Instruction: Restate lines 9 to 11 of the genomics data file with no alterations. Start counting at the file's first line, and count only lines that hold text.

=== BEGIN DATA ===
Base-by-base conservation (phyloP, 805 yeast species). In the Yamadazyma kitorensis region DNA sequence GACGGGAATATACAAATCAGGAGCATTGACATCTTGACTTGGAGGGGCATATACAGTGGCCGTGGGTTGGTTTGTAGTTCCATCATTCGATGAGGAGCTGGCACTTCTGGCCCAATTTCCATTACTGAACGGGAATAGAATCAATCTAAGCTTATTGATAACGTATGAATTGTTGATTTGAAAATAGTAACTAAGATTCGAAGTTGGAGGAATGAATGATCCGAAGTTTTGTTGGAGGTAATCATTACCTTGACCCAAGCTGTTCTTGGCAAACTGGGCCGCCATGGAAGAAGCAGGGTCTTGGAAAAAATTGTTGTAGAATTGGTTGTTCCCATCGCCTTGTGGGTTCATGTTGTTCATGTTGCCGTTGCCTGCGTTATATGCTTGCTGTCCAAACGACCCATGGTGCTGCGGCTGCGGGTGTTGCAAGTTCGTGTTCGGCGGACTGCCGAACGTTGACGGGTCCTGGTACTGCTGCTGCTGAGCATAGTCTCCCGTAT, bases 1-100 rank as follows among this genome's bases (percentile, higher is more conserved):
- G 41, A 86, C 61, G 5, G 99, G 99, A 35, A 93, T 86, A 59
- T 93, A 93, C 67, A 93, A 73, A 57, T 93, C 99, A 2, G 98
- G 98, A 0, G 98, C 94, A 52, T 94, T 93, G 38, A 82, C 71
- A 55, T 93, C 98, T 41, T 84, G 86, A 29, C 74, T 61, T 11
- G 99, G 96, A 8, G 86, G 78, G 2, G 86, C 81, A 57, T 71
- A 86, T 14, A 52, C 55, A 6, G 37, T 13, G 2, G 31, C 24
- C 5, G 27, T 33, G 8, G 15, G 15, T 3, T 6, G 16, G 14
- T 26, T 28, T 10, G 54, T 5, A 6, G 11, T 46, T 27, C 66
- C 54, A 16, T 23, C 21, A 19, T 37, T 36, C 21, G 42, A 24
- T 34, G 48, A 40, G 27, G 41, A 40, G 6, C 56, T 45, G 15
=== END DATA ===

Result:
- T 26, T 28, T 10, G 54, T 5, A 6, G 11, T 46, T 27, C 66
- C 54, A 16, T 23, C 21, A 19, T 37, T 36, C 21, G 42, A 24
- T 34, G 48, A 40, G 27, G 41, A 40, G 6, C 56, T 45, G 15